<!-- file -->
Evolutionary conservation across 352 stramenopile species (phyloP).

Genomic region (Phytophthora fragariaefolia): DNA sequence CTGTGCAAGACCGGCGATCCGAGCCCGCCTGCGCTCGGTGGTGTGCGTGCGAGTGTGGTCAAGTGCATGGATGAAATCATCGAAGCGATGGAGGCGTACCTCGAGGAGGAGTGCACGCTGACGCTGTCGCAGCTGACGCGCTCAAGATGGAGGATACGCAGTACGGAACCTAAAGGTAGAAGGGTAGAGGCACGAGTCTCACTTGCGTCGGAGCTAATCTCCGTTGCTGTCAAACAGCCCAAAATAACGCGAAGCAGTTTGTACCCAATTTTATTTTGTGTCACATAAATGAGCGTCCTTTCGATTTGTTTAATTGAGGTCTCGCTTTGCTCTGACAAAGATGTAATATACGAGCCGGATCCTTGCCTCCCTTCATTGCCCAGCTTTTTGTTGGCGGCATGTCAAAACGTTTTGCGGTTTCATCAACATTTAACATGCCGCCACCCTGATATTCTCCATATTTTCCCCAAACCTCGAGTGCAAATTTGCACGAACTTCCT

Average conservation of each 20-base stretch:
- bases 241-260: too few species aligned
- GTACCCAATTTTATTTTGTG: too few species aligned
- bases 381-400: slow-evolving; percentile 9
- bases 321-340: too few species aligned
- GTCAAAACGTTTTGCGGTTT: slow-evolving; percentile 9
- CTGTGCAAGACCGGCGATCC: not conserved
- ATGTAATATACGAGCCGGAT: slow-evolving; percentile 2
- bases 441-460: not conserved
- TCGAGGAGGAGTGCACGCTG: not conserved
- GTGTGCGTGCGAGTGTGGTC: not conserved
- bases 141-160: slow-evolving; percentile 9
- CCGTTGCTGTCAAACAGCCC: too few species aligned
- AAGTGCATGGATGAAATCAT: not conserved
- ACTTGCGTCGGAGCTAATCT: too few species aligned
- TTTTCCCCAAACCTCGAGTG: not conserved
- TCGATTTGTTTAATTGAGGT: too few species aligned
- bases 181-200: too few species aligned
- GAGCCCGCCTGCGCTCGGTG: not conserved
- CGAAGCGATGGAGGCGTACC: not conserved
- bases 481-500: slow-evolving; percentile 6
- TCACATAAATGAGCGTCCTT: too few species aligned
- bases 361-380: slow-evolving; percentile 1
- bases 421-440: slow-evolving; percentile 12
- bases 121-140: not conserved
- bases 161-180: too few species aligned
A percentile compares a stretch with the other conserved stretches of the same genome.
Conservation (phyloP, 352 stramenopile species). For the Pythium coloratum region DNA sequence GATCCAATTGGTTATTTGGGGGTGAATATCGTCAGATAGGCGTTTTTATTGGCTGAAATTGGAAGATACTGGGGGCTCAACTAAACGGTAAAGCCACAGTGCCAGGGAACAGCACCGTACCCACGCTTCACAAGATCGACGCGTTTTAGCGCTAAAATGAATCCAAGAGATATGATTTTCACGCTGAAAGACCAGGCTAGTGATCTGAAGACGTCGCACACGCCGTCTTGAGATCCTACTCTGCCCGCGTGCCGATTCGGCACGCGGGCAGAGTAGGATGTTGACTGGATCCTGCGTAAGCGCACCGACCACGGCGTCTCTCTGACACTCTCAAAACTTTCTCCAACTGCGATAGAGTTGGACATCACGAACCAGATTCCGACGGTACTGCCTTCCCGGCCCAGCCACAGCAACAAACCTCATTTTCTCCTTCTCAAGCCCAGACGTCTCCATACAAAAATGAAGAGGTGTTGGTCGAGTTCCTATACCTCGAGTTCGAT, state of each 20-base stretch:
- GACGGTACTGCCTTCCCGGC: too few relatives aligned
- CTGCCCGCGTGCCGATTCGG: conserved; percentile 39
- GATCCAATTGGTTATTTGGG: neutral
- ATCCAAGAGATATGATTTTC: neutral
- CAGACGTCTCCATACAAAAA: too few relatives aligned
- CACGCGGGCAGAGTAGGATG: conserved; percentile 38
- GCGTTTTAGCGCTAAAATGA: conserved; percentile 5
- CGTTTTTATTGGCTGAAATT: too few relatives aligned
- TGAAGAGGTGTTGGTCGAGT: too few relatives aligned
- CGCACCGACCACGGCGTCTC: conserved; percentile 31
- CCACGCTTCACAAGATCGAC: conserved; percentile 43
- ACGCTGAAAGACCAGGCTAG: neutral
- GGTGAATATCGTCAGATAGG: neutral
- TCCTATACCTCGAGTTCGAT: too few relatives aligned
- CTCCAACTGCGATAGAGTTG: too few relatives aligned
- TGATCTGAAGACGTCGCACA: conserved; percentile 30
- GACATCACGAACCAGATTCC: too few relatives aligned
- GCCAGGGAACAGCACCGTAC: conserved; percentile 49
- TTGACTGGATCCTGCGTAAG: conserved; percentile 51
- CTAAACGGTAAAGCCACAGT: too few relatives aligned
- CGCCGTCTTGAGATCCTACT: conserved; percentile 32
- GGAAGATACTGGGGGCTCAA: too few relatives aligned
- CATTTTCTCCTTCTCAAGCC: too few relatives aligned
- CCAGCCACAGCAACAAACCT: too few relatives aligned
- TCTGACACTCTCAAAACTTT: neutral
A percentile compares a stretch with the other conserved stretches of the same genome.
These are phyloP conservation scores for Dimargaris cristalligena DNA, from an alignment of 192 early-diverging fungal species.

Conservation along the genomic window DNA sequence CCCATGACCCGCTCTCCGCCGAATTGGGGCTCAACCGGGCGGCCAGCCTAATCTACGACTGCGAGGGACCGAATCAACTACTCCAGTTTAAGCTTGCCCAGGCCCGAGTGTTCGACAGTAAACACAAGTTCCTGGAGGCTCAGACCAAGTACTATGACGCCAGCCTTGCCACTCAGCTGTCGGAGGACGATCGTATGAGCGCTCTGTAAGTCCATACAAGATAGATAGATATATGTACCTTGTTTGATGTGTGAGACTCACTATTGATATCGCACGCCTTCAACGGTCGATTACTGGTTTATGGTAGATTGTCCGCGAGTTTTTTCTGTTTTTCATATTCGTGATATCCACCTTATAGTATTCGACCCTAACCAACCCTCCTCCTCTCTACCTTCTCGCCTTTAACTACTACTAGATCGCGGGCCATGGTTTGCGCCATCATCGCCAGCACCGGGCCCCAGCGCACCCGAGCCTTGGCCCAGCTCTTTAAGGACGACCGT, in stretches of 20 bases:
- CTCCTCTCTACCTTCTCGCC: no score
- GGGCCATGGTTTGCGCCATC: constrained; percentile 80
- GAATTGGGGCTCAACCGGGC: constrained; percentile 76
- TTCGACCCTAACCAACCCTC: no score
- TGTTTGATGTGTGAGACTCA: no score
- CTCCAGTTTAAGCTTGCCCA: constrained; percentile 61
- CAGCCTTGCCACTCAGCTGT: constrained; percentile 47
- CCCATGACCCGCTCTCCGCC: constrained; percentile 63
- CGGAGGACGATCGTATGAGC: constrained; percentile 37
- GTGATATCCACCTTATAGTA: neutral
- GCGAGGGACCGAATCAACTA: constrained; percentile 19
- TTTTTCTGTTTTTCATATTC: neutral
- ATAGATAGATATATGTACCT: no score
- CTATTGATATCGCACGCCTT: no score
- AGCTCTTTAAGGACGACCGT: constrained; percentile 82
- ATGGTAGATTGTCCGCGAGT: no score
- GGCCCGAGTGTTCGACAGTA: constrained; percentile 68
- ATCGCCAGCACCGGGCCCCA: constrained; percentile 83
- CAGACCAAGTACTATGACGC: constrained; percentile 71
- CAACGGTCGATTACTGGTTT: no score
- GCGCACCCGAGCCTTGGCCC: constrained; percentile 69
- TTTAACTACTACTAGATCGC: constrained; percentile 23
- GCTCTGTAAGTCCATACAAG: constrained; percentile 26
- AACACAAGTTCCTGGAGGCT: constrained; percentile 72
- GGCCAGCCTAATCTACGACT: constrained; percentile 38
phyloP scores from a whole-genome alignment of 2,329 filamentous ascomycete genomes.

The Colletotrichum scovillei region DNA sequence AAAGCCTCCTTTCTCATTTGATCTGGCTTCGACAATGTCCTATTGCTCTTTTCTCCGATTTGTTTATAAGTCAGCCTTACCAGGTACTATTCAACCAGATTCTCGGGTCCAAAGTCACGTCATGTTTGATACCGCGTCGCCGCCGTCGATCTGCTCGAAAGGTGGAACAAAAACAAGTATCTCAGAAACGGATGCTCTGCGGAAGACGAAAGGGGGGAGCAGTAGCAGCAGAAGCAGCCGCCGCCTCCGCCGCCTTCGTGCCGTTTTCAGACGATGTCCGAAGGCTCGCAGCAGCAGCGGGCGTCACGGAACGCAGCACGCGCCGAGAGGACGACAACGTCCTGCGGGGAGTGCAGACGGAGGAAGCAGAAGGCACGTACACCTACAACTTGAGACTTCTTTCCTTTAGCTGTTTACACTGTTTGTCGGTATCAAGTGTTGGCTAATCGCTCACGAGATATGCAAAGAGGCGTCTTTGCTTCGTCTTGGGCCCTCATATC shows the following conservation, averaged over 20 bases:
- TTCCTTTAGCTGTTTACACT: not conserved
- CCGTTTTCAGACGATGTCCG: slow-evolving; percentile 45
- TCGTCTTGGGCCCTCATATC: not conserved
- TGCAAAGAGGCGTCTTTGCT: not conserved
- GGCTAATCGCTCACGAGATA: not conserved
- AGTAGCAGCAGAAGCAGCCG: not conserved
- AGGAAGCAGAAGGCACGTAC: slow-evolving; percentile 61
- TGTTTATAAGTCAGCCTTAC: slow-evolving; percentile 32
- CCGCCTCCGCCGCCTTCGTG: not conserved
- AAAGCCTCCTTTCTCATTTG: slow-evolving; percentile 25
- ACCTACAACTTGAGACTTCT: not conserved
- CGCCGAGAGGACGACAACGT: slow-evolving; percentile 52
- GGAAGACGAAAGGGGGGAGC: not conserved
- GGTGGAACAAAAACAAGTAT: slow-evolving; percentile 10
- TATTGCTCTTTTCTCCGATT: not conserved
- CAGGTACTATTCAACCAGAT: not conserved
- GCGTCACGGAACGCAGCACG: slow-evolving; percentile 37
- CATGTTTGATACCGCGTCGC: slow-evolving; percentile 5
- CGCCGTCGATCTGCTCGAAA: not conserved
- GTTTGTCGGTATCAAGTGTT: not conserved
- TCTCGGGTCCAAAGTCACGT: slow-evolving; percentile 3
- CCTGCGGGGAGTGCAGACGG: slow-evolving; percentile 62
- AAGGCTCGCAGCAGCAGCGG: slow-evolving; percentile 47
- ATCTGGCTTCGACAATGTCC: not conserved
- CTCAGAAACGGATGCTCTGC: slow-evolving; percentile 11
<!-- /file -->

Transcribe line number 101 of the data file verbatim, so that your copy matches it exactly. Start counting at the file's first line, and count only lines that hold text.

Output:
- CAGGTACTATTCAACCAGAT: not conserved